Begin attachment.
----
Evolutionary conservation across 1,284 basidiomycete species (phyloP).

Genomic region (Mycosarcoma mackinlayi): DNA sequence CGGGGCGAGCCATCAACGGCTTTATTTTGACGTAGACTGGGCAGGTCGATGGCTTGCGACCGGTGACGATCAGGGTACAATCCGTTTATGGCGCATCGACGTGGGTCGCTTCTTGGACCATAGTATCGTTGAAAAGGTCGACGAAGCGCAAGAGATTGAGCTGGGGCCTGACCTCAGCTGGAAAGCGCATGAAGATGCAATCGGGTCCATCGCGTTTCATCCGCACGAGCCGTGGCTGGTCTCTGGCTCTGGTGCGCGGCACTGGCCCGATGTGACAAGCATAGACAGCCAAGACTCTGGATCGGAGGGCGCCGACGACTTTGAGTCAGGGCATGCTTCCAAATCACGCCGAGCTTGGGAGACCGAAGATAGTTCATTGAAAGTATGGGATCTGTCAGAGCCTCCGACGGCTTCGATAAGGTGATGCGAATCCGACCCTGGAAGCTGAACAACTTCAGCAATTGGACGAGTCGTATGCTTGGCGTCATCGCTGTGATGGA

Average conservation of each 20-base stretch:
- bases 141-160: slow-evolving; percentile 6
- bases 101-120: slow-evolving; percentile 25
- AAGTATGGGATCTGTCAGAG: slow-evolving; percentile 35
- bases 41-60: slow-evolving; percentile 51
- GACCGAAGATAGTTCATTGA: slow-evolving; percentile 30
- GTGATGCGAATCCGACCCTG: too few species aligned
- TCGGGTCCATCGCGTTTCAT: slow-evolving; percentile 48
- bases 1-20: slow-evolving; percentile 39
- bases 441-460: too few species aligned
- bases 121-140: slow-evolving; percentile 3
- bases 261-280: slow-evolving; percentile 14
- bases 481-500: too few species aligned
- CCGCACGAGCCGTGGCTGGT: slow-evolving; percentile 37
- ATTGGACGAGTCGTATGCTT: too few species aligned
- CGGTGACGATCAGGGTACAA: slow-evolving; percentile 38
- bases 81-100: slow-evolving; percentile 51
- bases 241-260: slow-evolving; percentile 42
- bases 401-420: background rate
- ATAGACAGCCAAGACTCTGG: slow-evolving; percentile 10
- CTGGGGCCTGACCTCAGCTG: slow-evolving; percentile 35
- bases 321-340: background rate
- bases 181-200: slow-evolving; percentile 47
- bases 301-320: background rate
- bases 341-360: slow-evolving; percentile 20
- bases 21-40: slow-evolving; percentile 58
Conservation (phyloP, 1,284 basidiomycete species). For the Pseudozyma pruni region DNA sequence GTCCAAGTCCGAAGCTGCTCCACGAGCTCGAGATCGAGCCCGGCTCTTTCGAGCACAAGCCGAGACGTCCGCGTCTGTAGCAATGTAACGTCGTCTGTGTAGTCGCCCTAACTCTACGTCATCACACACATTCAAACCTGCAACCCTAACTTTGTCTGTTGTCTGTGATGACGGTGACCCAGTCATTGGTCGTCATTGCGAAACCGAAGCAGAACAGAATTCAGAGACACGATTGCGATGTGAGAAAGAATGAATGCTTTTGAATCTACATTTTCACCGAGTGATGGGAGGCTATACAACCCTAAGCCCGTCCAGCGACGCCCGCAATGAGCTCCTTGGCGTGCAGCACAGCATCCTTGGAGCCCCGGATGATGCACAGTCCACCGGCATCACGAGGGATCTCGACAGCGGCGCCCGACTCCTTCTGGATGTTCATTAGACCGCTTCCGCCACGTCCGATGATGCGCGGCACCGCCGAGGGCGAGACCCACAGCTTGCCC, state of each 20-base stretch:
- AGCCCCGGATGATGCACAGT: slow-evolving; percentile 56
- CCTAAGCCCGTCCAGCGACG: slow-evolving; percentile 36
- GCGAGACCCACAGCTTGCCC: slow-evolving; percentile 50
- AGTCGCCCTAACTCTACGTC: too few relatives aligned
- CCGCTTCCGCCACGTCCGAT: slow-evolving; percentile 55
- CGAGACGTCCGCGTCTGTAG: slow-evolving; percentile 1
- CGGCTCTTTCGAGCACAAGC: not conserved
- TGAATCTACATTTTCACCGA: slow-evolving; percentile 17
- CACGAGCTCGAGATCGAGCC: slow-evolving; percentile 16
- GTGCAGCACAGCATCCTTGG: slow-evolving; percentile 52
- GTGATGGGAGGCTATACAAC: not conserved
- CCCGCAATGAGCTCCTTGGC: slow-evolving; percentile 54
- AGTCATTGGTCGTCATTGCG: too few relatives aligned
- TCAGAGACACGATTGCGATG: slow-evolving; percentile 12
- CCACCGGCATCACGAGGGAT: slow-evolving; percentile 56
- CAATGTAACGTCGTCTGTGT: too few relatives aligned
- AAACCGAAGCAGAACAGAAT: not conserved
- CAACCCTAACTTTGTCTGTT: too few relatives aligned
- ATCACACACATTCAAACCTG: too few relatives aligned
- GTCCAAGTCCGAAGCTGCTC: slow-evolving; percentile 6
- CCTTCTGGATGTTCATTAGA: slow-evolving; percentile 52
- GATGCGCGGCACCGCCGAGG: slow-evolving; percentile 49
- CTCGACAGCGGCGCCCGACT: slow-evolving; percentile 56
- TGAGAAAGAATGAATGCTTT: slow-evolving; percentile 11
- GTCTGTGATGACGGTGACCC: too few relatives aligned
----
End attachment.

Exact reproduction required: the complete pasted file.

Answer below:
Evolutionary conservation across 1,284 basidiomycete species (phyloP).

Genomic region (Mycosarcoma mackinlayi): DNA sequence CGGGGCGAGCCATCAACGGCTTTATTTTGACGTAGACTGGGCAGGTCGATGGCTTGCGACCGGTGACGATCAGGGTACAATCCGTTTATGGCGCATCGACGTGGGTCGCTTCTTGGACCATAGTATCGTTGAAAAGGTCGACGAAGCGCAAGAGATTGAGCTGGGGCCTGACCTCAGCTGGAAAGCGCATGAAGATGCAATCGGGTCCATCGCGTTTCATCCGCACGAGCCGTGGCTGGTCTCTGGCTCTGGTGCGCGGCACTGGCCCGATGTGACAAGCATAGACAGCCAAGACTCTGGATCGGAGGGCGCCGACGACTTTGAGTCAGGGCATGCTTCCAAATCACGCCGAGCTTGGGAGACCGAAGATAGTTCATTGAAAGTATGGGATCTGTCAGAGCCTCCGACGGCTTCGATAAGGTGATGCGAATCCGACCCTGGAAGCTGAACAACTTCAGCAATTGGACGAGTCGTATGCTTGGCGTCATCGCTGTGATGGA

Average conservation of each 20-base stretch:
- bases 141-160: slow-evolving; percentile 6
- bases 101-120: slow-evolving; percentile 25
- AAGTATGGGATCTGTCAGAG: slow-evolving; percentile 35
- bases 41-60: slow-evolving; percentile 51
- GACCGAAGATAGTTCATTGA: slow-evolving; percentile 30
- GTGATGCGAATCCGACCCTG: too few species aligned
- TCGGGTCCATCGCGTTTCAT: slow-evolving; percentile 48
- bases 1-20: slow-evolving; percentile 39
- bases 441-460: too few species aligned
- bases 121-140: slow-evolving; percentile 3
- bases 261-280: slow-evolving; percentile 14
- bases 481-500: too few species aligned
- CCGCACGAGCCGTGGCTGGT: slow-evolving; percentile 37
- ATTGGACGAGTCGTATGCTT: too few species aligned
- CGGTGACGATCAGGGTACAA: slow-evolving; percentile 38
- bases 81-100: slow-evolving; percentile 51
- bases 241-260: slow-evolving; percentile 42
- bases 401-420: background rate
- ATAGACAGCCAAGACTCTGG: slow-evolving; percentile 10
- CTGGGGCCTGACCTCAGCTG: slow-evolving; percentile 35
- bases 321-340: background rate
- bases 181-200: slow-evolving; percentile 47
- bases 301-320: background rate
- bases 341-360: slow-evolving; percentile 20
- bases 21-40: slow-evolving; percentile 58
Conservation (phyloP, 1,284 basidiomycete species). For the Pseudozyma pruni region DNA sequence GTCCAAGTCCGAAGCTGCTCCACGAGCTCGAGATCGAGCCCGGCTCTTTCGAGCACAAGCCGAGACGTCCGCGTCTGTAGCAATGTAACGTCGTCTGTGTAGTCGCCCTAACTCTACGTCATCACACACATTCAAACCTGCAACCCTAACTTTGTCTGTTGTCTGTGATGACGGTGACCCAGTCATTGGTCGTCATTGCGAAACCGAAGCAGAACAGAATTCAGAGACACGATTGCGATGTGAGAAAGAATGAATGCTTTTGAATCTACATTTTCACCGAGTGATGGGAGGCTATACAACCCTAAGCCCGTCCAGCGACGCCCGCAATGAGCTCCTTGGCGTGCAGCACAGCATCCTTGGAGCCCCGGATGATGCACAGTCCACCGGCATCACGAGGGATCTCGACAGCGGCGCCCGACTCCTTCTGGATGTTCATTAGACCGCTTCCGCCACGTCCGATGATGCGCGGCACCGCCGAGGGCGAGACCCACAGCTTGCCC, state of each 20-base stretch:
- AGCCCCGGATGATGCACAGT: slow-evolving; percentile 56
- CCTAAGCCCGTCCAGCGACG: slow-evolving; percentile 36
- GCGAGACCCACAGCTTGCCC: slow-evolving; percentile 50
- AGTCGCCCTAACTCTACGTC: too few relatives aligned
- CCGCTTCCGCCACGTCCGAT: slow-evolving; percentile 55
- CGAGACGTCCGCGTCTGTAG: slow-evolving; percentile 1
- CGGCTCTTTCGAGCACAAGC: not conserved
- TGAATCTACATTTTCACCGA: slow-evolving; percentile 17
- CACGAGCTCGAGATCGAGCC: slow-evolving; percentile 16
- GTGCAGCACAGCATCCTTGG: slow-evolving; percentile 52
- GTGATGGGAGGCTATACAAC: not conserved
- CCCGCAATGAGCTCCTTGGC: slow-evolving; percentile 54
- AGTCATTGGTCGTCATTGCG: too few relatives aligned
- TCAGAGACACGATTGCGATG: slow-evolving; percentile 12
- CCACCGGCATCACGAGGGAT: slow-evolving; percentile 56
- CAATGTAACGTCGTCTGTGT: too few relatives aligned
- AAACCGAAGCAGAACAGAAT: not conserved
- CAACCCTAACTTTGTCTGTT: too few relatives aligned
- ATCACACACATTCAAACCTG: too few relatives aligned
- GTCCAAGTCCGAAGCTGCTC: slow-evolving; percentile 6
- CCTTCTGGATGTTCATTAGA: slow-evolving; percentile 52
- GATGCGCGGCACCGCCGAGG: slow-evolving; percentile 49
- CTCGACAGCGGCGCCCGACT: slow-evolving; percentile 56
- TGAGAAAGAATGAATGCTTT: slow-evolving; percentile 11
- GTCTGTGATGACGGTGACCC: too few relatives aligned